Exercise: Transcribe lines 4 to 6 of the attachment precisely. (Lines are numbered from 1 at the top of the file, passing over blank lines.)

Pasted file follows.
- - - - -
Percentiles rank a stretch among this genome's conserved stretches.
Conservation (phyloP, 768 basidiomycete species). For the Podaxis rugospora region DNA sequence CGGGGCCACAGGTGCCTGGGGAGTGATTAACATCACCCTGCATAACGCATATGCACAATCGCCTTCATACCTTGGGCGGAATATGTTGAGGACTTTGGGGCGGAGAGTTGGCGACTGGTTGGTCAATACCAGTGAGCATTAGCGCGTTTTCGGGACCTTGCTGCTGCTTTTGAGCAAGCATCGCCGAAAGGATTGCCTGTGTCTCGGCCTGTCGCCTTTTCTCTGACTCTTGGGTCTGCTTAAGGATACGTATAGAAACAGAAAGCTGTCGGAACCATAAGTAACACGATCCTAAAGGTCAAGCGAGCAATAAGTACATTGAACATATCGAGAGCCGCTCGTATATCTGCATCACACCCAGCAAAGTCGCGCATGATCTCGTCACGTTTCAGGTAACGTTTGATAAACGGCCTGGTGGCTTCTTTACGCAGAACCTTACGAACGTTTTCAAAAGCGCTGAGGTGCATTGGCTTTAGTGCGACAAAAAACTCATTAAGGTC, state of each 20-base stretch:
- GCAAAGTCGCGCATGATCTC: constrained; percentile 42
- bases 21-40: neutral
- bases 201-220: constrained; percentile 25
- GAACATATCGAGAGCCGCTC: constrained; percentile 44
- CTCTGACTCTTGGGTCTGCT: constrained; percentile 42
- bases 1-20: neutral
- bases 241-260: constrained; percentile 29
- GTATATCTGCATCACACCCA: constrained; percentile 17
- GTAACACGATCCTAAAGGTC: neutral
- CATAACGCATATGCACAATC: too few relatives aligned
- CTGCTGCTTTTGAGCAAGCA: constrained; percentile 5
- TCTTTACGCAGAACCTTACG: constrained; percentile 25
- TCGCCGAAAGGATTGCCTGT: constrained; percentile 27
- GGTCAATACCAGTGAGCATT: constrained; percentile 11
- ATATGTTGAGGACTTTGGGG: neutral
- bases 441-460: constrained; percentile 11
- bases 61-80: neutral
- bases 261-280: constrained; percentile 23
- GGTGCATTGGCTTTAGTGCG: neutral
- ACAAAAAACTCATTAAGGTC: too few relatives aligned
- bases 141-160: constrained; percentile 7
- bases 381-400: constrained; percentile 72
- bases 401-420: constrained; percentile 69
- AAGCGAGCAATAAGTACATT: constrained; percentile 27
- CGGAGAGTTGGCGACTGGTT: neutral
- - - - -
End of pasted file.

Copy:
- bases 21-40: neutral
- bases 201-220: constrained; percentile 25
- GAACATATCGAGAGCCGCTC: constrained; percentile 44